The hell of living with hoons
An ugly Auckland echo of those problems around Wellington with the Mongrel Mob – a suburban mother’s cry from the heart:
“Thank you, Mr Booth, for recognising that quiet and decent people have a right – God given or not – to enjoy the decency of the neighbourhoods we bought into.
“I am increasingly aggrieved and peeved by the various columns and comments that appear to try and appease our local ‘hoons’ – because there is no better word for them.
“Loud music, broken bottles on the street, my autistic four-year-old drinking beer that was thrown into our garden, ‘wheelies’ or ‘burning rubber’ or whatever the term is on a regular basis.
“Seriously bad language – to the extent I had to take my five-year-old out of her room, and move her into our office, a tiny room that three of us now share because it is further away from the neighbours’ dramas.
“I lived in Ponsonby and Grey Lynn for many years as a student, and post-grad, as a single ‘party-minded’ 20-something.
“We moved out because we assumed we would be moving into a quiet, familyfriendly environment, most conducive to raising our family, providing optimum educational facilities, etc.
“However, luck of the draw – boy, did we luck out.
“Just one unfortunate neighbour situation has changed our new life from idyllic to absolute hell.”
So I am not the only critic of the Mr Asia-Underbelly TV show, although my criticism has prompted its executive producer Des Monaghan to defend it in Wellington’s Dominion Post where the column was published.
He describes himself as bemused that despite my having no intention of watching Underbelly: The Mr Asia Story I offered a “strongly worded critique”.
“If he did watch it, he would clearly see that the series paints a picture of Terry Clark, subsequently known as Alexander Sinclair, as a cold-blooded killer who sadistically came to enjoy killing.
“Screentime, the creators of the show, do not seek to glamorise criminals.
“One of the reasons we chose to emphasise violence was to reveal just how cruel and brutish the world of Clark and his associates was. Their world was terrifying, not glamorous.”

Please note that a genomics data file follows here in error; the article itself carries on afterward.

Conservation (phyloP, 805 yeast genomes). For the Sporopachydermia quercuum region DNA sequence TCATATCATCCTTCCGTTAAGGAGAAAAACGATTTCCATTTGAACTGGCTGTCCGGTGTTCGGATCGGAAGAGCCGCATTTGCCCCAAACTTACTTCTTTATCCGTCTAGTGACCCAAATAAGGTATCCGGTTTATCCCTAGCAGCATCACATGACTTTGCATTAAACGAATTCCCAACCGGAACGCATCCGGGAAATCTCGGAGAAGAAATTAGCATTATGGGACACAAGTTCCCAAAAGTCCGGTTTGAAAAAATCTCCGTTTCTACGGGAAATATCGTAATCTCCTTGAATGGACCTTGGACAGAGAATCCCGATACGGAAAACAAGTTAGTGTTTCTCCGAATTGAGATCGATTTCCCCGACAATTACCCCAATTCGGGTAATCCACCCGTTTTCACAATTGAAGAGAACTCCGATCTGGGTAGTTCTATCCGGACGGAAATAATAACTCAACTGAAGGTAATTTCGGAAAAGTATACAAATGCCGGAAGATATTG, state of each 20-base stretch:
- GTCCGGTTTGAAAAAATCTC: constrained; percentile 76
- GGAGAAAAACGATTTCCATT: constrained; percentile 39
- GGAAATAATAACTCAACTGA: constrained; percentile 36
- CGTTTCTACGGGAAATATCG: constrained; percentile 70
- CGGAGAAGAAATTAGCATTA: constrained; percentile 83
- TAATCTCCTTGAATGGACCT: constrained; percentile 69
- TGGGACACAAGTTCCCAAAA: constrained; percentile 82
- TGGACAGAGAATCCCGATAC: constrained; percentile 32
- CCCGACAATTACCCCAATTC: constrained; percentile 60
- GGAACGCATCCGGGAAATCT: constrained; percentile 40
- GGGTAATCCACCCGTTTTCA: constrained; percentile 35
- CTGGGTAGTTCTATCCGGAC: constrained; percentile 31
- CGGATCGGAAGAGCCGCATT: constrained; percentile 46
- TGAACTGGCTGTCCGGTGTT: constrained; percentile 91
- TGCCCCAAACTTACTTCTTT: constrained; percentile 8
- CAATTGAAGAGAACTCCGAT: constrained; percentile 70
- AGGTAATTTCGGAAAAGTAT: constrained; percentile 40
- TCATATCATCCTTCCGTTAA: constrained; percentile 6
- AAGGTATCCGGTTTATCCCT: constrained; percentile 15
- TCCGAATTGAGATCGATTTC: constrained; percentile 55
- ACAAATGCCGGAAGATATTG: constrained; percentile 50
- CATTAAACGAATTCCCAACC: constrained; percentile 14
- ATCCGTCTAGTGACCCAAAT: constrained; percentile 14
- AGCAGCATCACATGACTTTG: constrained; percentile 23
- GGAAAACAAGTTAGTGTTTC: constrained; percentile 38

Mr Monaghan defends his writers and research as meticulous.
“We talked to police, reporters and a number of criminal identities who had direct knowledge of Clark and his activities. News reports from the time – including some filed by Booth – were tremendously valuable in our research.”
And he says the show does not claim Clark was Mr Asia.
Surely the advertising and title can only add then to the confusion.
Certainly while others have skimmed around it at least one writer in a national newspaper referred to Mr Asia “aka Clark”.
If she was confused, what about the viewers?
A justification of the show from its producer comes as no surprise.
But he does not respond to my major criticism that digging up a version 30 years later exposes mourning families to a replay of their original and continuing grief and distorts the truth.
The Monaghan defence does, however, includes a significant sentence: “Ultimately, what the show seeks to do is to accurately convey a sense of what happened.”
A sense of what happened.
But not for The Mercury in Hobart, where the Tasmanian newspaper’s website says the show doesn’t tell it like it was, and that that wouldn’t be so bad if they admitted dramatising and making bits up but it is promoted as a true story.
The Mercury accuses the makers of ignoring their own consultants, whose Underbelly book is accurate and doesn’t contain the blatant errors in the series.
“The whole Mackay/ Trimbole/Mr Asia affair is too important not to point out the Underbelly errors.
“Otherwise, generations of Australians too young to remember what really happened will have Underbelly’s distorted version implanted in their minds.” And not just Australians. Some of the non-facts The Mercury lists from just the first episode alone: • Trimbole didn’t meet Clark until the year after Mackay was murdered, yet Underbelly has them discussing the still-alive Mackay and even has Clark just about daring Trimbole to do something about him. • To suggest Trimbole had any role, let alone an important one, in the Great Bookie Robbery is laughable. • Trimbole never confronted Don Mackay at a political rally in Griffith. Mackay’s son Paul is not aware his father and Trimbole ever met or spoke. • Trimbole wasn’t with crooked cops in a Griffi restaurant the night Mackay was murdered, something Underbelly made much of.
He was in a motel in Sydney where he made a big thing of complaining about the wine. He also left a big tip so the waitress would recall him, aiding his alibi. • Clark didn’t come back covered in blood after killing Harry “Pommy” Lewis and then leap into bed with the perpetually naked girlfriend without taking his bloodstained clothes off.
Her evidence was that she didn’t see Clark until three days after the murder – and he certainly wasn’t wearing bloodstained clothes then. • The Victorian woman detective getting a tip that somebody was scouting around Melbourne for a hitman to do a job in Sydney never happened.
Victoria’s police only became aware five years later of the sequence of events in the Mackay murder.
And verdict on the fiction about his father’s murder: “I’m disappointed that the show went to air with a number of historical errors.
“The producers claim these errors, most of which they were aware of, help tell the essential truth.
“I can’t see how screening events that never occurred help to tell a truth.”
A “sense of what happened”?
Digging up old misery for innocent families and shot full of deliberate error.
I rest my case – with one last witness whose testimony I value.